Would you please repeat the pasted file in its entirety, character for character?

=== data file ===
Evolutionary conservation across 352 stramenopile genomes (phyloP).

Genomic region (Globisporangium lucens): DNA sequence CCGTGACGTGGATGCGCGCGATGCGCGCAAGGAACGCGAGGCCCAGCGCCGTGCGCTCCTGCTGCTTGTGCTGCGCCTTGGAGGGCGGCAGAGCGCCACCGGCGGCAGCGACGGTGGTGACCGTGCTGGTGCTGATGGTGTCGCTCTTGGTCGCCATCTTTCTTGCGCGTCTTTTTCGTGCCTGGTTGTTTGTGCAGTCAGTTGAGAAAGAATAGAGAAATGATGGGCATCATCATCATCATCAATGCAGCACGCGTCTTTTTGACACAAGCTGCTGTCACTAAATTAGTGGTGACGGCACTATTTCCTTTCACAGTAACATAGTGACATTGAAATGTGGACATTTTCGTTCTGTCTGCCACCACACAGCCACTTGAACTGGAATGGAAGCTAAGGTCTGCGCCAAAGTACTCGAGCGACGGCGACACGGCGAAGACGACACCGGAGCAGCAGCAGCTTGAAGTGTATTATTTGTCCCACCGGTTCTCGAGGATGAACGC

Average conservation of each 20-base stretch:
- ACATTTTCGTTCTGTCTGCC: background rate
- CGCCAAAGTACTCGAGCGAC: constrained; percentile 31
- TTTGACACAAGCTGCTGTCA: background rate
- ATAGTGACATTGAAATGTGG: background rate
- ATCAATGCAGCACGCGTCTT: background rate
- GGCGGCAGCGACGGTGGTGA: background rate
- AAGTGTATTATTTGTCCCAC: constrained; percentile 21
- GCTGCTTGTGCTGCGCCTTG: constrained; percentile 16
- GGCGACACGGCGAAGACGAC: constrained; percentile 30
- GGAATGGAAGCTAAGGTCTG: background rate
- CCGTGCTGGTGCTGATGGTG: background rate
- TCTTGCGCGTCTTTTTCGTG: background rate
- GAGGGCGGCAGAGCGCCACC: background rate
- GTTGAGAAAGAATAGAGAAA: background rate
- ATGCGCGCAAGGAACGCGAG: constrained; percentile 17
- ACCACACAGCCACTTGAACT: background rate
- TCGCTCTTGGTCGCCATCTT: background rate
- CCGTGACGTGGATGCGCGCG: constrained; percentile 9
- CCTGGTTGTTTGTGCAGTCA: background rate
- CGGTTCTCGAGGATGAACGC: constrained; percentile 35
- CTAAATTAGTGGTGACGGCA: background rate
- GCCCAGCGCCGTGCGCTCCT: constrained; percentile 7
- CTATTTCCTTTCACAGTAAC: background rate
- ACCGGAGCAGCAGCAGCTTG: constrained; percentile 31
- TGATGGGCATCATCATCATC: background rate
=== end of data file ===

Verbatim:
Evolutionary conservation across 352 stramenopile genomes (phyloP).

Genomic region (Globisporangium lucens): DNA sequence CCGTGACGTGGATGCGCGCGATGCGCGCAAGGAACGCGAGGCCCAGCGCCGTGCGCTCCTGCTGCTTGTGCTGCGCCTTGGAGGGCGGCAGAGCGCCACCGGCGGCAGCGACGGTGGTGACCGTGCTGGTGCTGATGGTGTCGCTCTTGGTCGCCATCTTTCTTGCGCGTCTTTTTCGTGCCTGGTTGTTTGTGCAGTCAGTTGAGAAAGAATAGAGAAATGATGGGCATCATCATCATCATCAATGCAGCACGCGTCTTTTTGACACAAGCTGCTGTCACTAAATTAGTGGTGACGGCACTATTTCCTTTCACAGTAACATAGTGACATTGAAATGTGGACATTTTCGTTCTGTCTGCCACCACACAGCCACTTGAACTGGAATGGAAGCTAAGGTCTGCGCCAAAGTACTCGAGCGACGGCGACACGGCGAAGACGACACCGGAGCAGCAGCAGCTTGAAGTGTATTATTTGTCCCACCGGTTCTCGAGGATGAACGC

Average conservation of each 20-base stretch:
- ACATTTTCGTTCTGTCTGCC: background rate
- CGCCAAAGTACTCGAGCGAC: constrained; percentile 31
- TTTGACACAAGCTGCTGTCA: background rate
- ATAGTGACATTGAAATGTGG: background rate
- ATCAATGCAGCACGCGTCTT: background rate
- GGCGGCAGCGACGGTGGTGA: background rate
- AAGTGTATTATTTGTCCCAC: constrained; percentile 21
- GCTGCTTGTGCTGCGCCTTG: constrained; percentile 16
- GGCGACACGGCGAAGACGAC: constrained; percentile 30
- GGAATGGAAGCTAAGGTCTG: background rate
- CCGTGCTGGTGCTGATGGTG: background rate
- TCTTGCGCGTCTTTTTCGTG: background rate
- GAGGGCGGCAGAGCGCCACC: background rate
- GTTGAGAAAGAATAGAGAAA: background rate
- ATGCGCGCAAGGAACGCGAG: constrained; percentile 17
- ACCACACAGCCACTTGAACT: background rate
- TCGCTCTTGGTCGCCATCTT: background rate
- CCGTGACGTGGATGCGCGCG: constrained; percentile 9
- CCTGGTTGTTTGTGCAGTCA: background rate
- CGGTTCTCGAGGATGAACGC: constrained; percentile 35
- CTAAATTAGTGGTGACGGCA: background rate
- GCCCAGCGCCGTGCGCTCCT: constrained; percentile 7
- CTATTTCCTTTCACAGTAAC: background rate
- ACCGGAGCAGCAGCAGCTTG: constrained; percentile 31
- TGATGGGCATCATCATCATC: background rate